As of this writing, terrorists in Gaza — the word “terrorist” fits people who take indiscriminate aim at civilians to achieve political goals — have fired some 1,750 rockets at Israel since Monday.
That’s a number worth pausing over, and not just because it has had the effect of overwhelming Israel’s Iron Dome missile defense. Gaza is often said to be sealed off and utterly destitute. Yet Hamas, which rules Gaza, seems not to have had too much trouble amassing this kind of arsenal, or too many qualms employing it in a way it knew was sure to incur a heavy Israeli response.
The usual rule in life is that if you throw the first punch you can’t complain if you’re counterpunched. The test of Western policy and public opinion is whether they will let Hamas break this rule.
That’s a test the Biden administration has so far passed: Both the president and Secretary of State Antony Blinken have issued statements stressing that “Israel has a right to defend itself.” Good. It’s more than can be said for progressives such as Bernie Sanders, who blamed “the irresponsible actions of government-allied right-wing extremists in Jerusalem” for the fighting without adding a word of condemnation for Hamas.
Now let’s hope the administration’s attitude lasts. The tactics of Hamas are to house its arsenals in schools and mosques, set up headquarters in the basement of hospitals and fire its missiles from sites next to crowded apartment buildings and hotels housing foreign journalists.
The idea is either to keep Israel from returning fire or, if it does, reap the propaganda benefits from televised and tweeted pictures of wrecked buildings and human casualties and “disproportionate” Israeli-Palestinian death counts that obscure the fact that one side is doing what it can to protect civilian lives and the other side is doing what it can to endanger them.
The cynicism is breathtaking. It ought to be widely condemned as a form of terrorism against ordinary Palestinians, whose visible suffering is as central to Hamas’s global purposes as is the suffering of Israeli civilians to its domestic purposes. But if past experience is anything to go by, an errant Israeli mortar or missile will mistakenly hit a civilian target, generating furious claims that Israel has committed war crimes, along with intense diplomatic pressure for Jerusalem to “de-escalate” and seek a cease-fire — at least until the next round of fighting.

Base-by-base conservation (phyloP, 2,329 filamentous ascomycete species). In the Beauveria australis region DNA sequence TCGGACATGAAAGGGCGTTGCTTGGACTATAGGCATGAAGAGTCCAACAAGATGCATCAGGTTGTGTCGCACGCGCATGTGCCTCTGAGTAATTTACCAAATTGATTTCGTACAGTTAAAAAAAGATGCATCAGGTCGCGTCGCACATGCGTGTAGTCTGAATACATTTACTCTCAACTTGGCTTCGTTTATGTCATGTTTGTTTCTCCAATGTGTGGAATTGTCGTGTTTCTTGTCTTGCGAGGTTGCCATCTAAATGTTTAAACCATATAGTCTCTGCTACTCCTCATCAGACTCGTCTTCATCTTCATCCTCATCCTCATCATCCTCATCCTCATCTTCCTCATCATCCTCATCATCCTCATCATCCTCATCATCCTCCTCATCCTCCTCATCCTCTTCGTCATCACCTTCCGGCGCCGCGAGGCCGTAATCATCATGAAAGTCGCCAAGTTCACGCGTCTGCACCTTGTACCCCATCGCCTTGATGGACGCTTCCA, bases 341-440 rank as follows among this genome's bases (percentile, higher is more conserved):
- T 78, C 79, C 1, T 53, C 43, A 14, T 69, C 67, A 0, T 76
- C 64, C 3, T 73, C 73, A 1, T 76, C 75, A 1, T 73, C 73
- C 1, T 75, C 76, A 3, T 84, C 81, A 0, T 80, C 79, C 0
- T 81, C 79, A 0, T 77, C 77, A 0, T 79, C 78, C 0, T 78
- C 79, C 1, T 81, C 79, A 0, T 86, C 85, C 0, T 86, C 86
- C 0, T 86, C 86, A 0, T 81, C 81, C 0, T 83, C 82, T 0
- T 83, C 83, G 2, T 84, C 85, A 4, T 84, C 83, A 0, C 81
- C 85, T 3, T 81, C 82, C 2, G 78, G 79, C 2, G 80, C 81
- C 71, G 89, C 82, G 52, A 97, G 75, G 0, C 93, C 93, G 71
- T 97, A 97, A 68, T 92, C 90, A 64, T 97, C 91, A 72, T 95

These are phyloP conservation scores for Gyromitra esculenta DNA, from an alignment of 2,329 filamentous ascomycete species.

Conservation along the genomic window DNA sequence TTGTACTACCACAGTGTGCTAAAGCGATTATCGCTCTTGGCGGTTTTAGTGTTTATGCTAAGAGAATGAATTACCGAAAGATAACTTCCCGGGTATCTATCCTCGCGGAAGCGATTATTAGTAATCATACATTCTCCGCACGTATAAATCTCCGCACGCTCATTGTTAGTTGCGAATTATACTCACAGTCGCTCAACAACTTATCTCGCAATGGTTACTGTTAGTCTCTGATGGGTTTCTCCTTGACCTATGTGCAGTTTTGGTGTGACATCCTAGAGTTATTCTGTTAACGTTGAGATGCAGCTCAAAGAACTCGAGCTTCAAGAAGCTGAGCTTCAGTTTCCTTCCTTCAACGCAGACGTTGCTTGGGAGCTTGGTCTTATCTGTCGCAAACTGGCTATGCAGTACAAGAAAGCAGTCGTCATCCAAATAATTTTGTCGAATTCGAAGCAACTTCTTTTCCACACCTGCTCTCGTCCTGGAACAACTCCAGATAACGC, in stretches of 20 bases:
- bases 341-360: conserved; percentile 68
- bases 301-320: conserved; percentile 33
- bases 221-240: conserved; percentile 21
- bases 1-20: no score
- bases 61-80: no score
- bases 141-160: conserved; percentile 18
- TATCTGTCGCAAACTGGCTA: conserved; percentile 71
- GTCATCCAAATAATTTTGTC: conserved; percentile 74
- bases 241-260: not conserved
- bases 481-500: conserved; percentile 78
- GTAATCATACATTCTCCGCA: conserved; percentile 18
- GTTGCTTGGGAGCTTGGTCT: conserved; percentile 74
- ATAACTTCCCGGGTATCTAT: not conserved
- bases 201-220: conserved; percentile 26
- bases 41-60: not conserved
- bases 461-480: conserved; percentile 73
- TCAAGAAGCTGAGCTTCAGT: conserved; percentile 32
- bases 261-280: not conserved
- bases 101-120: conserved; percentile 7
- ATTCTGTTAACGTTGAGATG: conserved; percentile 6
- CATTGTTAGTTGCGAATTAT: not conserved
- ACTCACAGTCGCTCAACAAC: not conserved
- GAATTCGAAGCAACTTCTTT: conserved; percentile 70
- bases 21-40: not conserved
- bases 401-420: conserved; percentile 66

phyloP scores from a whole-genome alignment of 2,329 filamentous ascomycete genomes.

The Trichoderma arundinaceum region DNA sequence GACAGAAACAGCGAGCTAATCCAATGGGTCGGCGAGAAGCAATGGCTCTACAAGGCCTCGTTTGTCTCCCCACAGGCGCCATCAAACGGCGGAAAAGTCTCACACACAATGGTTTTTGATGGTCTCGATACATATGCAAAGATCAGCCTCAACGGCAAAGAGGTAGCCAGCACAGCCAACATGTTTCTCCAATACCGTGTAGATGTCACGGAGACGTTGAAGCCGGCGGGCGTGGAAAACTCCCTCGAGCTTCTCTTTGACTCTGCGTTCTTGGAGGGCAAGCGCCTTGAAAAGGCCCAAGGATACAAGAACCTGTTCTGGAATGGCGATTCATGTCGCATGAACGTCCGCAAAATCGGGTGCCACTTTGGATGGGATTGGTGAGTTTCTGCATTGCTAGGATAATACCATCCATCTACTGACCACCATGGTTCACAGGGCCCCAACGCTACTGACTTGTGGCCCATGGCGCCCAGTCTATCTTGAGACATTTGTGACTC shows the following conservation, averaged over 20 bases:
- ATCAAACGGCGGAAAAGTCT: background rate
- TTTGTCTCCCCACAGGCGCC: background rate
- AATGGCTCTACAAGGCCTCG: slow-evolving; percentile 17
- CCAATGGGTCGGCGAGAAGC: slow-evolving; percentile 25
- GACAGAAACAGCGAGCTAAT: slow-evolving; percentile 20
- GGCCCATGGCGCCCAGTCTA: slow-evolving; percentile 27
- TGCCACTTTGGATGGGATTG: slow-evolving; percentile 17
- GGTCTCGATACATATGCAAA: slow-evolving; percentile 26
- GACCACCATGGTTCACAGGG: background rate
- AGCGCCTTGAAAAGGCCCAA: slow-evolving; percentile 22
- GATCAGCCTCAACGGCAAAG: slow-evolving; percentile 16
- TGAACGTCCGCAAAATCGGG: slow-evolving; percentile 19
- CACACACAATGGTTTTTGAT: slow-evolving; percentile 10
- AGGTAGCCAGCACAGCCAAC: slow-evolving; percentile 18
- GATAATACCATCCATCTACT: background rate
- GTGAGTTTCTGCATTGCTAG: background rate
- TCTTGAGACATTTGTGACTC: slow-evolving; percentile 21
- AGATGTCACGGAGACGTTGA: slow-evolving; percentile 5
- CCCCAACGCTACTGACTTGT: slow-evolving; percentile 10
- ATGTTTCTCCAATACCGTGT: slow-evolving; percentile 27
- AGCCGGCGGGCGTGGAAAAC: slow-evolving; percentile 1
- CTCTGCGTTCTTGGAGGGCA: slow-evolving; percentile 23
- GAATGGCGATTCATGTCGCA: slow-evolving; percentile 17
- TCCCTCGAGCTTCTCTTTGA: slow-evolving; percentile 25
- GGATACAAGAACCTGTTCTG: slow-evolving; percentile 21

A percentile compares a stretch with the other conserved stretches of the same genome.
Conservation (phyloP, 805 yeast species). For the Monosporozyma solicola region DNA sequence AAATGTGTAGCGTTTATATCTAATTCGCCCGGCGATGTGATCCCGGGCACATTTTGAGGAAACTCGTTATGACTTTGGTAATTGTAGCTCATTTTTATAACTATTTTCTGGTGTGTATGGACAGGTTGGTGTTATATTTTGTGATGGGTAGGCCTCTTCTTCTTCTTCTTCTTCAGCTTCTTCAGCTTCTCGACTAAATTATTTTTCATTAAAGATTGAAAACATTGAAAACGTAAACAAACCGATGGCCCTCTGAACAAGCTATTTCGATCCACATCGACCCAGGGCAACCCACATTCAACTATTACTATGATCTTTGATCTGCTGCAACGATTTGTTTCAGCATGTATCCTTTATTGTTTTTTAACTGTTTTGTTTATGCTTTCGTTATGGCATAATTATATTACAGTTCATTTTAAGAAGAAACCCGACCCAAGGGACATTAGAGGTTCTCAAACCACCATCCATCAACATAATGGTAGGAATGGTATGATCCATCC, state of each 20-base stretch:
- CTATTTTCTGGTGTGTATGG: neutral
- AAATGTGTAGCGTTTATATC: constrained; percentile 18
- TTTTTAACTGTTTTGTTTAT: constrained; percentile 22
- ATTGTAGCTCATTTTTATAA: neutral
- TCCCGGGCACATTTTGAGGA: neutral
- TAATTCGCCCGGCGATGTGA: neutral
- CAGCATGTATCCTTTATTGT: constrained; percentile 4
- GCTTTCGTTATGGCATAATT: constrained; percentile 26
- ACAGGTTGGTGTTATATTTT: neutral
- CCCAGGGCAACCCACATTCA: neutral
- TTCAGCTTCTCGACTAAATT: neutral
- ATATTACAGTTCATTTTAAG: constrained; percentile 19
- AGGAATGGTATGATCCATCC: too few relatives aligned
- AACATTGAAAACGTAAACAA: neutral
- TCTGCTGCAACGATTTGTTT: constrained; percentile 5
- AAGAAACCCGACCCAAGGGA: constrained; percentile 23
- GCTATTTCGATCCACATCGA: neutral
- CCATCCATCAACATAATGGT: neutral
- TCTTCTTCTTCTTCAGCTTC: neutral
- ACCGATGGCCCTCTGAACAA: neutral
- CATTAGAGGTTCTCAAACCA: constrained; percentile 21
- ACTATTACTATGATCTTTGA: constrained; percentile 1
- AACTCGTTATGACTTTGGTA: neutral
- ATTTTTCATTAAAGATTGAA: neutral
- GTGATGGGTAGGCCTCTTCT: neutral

In that case, the result would be a political victory for Hamas, achieved not only at a heavy price in Palestinian lives but also at the expense of Palestinian moderates, who’d look like weaklings or fools for opposing the strategy of violent “resistance.”
What can’t be emphasized enough, especially among those who think of themselves as pro-Palestinian: If you want a Palestinian state to exist and succeed, you must also want Hamas to be humiliated and defeated. Hamas’s sole aim for over 30 years has been to turn a difficult, but potentially negotiable, conflict into a nonnegotiable, zero-sum holy war. That strategy has to be proved a loser before Palestinian politics can move in a better direction.
By the same token, if you’d like a more moderate cast of Israeli leaders, then the last thing you’d want is for Hamas to emerge emboldened and essentially unscathed in the current round of fighting. No Israeli government of any ideological stripe is going to concede territory for a Palestinian state that’s likely to look like a larger version of Gaza today: one that terrorizes its neighbors while tyrannizing its people.
Nor is the Israeli public going to pay much heed to hectoring critics in the West who, like Sanders, somehow think that, for Hamas, a legal case involving an ugly eviction effort in East Jerusalem was anything more than a pretext to start a war while jockeying for political advantage against its Palestinian rivals in Fatah.